Amy is going to die tomorrow. She’s sure of it.
She doesn’t appear to be sick and she’s not planning on committing suicide — but Amy is absolutely, positively, 100% sure she is doing to die tomorrow.
And whatever it is that’s afflicting Amy appears to be contagious.
Director Amy Seimetz’s haunting and striking and unnerving “She Dies Tomorrow” was conceived and filmed long before COVID-19, but it’s a particularly disturbing and resonant piece of work in these Quarantine Times. As one character after another becomes infected with a mysterious and powerful … something that convinces them they’re going to die tomorrow, polite societal conventions give way to an almost surreal kind of forthrightness; why mince words or suppress your impulses when you’re convinced you’re going to be gone tomorrow anyway?
Kate Lyn Sheil delivers a nomination-worthy performance as Amy, a recovering alcoholic who has recently endured a romantic breakup and is spiraling into despair. Inebriated and desperate, Amy calls her best friend Jane (Jane Adams) and tells her she’s going to die tomorrow, but Jane is initially more concerned with babbling on about how it’s her brother’s birthday and she’s supposed to bring salad to the party and why should she even bother to go because her brother’s wife hates her? Eventually, though, Jane comes calling on her friend. Later that night, Jane shows up at the home of her brother Jason (Chris Messina) and his wife Susan (Katie Aselton), wearing her pajamas and looking dazed — and telling everyone she’s going to die tomorrow.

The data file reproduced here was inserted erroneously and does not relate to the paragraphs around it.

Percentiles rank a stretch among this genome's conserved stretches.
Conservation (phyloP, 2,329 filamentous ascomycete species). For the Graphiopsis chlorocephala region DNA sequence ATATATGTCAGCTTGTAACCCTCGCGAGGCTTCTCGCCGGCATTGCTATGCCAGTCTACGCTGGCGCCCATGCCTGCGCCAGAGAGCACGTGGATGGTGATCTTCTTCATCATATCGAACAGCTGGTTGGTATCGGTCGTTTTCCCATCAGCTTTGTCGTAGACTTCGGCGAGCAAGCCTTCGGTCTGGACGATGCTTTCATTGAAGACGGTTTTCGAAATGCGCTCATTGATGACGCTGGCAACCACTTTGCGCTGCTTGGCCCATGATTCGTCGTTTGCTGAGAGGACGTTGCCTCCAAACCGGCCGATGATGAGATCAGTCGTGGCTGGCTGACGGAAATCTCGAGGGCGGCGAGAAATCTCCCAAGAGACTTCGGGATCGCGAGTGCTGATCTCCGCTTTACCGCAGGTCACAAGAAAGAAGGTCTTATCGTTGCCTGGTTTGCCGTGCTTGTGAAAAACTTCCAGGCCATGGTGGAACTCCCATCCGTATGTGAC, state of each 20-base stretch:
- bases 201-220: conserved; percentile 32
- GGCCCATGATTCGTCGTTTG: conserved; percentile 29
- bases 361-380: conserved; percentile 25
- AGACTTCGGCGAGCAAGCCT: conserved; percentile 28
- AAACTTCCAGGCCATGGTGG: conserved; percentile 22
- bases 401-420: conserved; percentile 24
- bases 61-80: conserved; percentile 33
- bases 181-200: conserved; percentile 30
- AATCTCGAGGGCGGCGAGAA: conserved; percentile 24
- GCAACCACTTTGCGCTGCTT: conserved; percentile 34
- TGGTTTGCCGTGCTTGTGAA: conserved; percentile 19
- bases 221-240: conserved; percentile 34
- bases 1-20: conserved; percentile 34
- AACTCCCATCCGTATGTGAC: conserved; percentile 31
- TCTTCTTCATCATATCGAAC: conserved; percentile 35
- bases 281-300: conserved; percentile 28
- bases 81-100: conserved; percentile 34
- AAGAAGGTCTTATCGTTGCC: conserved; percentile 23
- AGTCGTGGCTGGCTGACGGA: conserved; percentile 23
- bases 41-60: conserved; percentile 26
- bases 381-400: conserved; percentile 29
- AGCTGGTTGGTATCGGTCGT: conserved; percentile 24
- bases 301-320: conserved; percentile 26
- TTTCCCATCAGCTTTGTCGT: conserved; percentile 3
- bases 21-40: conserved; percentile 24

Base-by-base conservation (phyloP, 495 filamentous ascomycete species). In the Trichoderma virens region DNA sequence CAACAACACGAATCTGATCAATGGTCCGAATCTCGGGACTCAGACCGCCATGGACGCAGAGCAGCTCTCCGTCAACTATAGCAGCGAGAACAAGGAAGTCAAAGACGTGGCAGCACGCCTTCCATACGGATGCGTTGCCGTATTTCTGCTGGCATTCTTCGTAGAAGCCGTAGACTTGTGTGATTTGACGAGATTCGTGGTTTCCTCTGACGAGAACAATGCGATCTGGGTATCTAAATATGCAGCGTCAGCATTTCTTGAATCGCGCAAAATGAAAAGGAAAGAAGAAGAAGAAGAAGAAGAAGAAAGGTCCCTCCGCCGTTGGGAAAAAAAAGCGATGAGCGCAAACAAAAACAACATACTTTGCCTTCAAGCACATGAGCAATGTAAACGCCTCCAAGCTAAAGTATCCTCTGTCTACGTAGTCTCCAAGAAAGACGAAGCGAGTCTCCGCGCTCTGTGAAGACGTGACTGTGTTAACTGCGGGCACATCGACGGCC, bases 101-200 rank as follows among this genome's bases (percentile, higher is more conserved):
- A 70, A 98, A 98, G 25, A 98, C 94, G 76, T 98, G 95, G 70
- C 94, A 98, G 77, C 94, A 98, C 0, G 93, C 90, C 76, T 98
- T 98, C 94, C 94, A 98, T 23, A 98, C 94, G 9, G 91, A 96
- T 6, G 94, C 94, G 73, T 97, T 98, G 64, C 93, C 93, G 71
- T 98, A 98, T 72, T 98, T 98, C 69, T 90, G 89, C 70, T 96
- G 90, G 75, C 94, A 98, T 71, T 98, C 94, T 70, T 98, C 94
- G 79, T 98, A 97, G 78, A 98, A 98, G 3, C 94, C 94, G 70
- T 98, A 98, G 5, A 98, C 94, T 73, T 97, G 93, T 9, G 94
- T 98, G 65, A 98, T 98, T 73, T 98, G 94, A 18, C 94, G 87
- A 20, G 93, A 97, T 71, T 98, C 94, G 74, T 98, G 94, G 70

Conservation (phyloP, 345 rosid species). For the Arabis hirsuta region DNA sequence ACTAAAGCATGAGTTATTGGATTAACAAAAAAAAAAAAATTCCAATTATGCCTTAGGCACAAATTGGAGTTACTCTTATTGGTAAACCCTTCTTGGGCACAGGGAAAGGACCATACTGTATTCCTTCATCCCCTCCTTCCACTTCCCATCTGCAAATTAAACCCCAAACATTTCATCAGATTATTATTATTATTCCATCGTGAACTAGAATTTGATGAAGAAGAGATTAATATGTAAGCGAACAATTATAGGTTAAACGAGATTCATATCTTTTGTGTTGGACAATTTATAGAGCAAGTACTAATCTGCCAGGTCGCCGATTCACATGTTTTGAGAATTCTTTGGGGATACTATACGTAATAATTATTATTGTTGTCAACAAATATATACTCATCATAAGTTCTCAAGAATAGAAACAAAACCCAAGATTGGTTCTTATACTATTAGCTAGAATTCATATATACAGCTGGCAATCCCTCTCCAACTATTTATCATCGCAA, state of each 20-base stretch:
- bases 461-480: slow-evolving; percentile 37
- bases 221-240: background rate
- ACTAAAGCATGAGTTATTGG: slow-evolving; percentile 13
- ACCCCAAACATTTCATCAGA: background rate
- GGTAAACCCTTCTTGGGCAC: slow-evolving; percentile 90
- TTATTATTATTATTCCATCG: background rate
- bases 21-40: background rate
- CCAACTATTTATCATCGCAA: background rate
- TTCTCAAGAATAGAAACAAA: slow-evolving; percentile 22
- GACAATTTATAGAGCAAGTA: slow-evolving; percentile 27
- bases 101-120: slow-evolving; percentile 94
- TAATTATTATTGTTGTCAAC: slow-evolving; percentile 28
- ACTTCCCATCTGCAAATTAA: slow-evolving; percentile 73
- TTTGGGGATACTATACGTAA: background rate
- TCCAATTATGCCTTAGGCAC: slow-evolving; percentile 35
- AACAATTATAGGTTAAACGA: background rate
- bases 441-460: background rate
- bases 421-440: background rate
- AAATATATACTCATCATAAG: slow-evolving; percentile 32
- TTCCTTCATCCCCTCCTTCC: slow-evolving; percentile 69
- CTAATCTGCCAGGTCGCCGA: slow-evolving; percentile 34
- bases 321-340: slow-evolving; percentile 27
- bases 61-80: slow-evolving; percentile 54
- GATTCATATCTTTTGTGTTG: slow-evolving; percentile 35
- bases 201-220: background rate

Katie Aselton is a force as Susan, who only wants to talk about the mating habits of dolphins and drink wine and enjoy her birthday cake. Why does Jane always have to make everything about her? What’s with this narcissistic, self-pitying B.S. about her dying tomorrow?
Ah, but then Jason is mesmerized by a burst of pulsating lights emanating from an unknown source, and he, too, becomes convinced he’s going to die tomorrow, and a short while later Susan has been “infected” as well.
And so it goes, with various characters falling prey to the same disease, or delusion, or hallucination, or whatever it is. “She Dies Tomorrow” is an exercise in contagious paranoia, with writer-director Seimetz wisely opting not to explain too much yet managing to provide enough information and plot development to somehow make all of this seem plausible. We don’t know what’s gotten into these people, but we know THEY believe it’s real, and their behavior once they’re convinced they have at most 24 hours to live ranges from the bizarre to the brutally honest to zombie-like to strange and even funny.
For Amy et al., there’s something simultaneously horrifying and liberating about knowing your life is about to end. “She Dies Tomorrow” is a well-crafted, beautifully acted, minimalist gem for our times.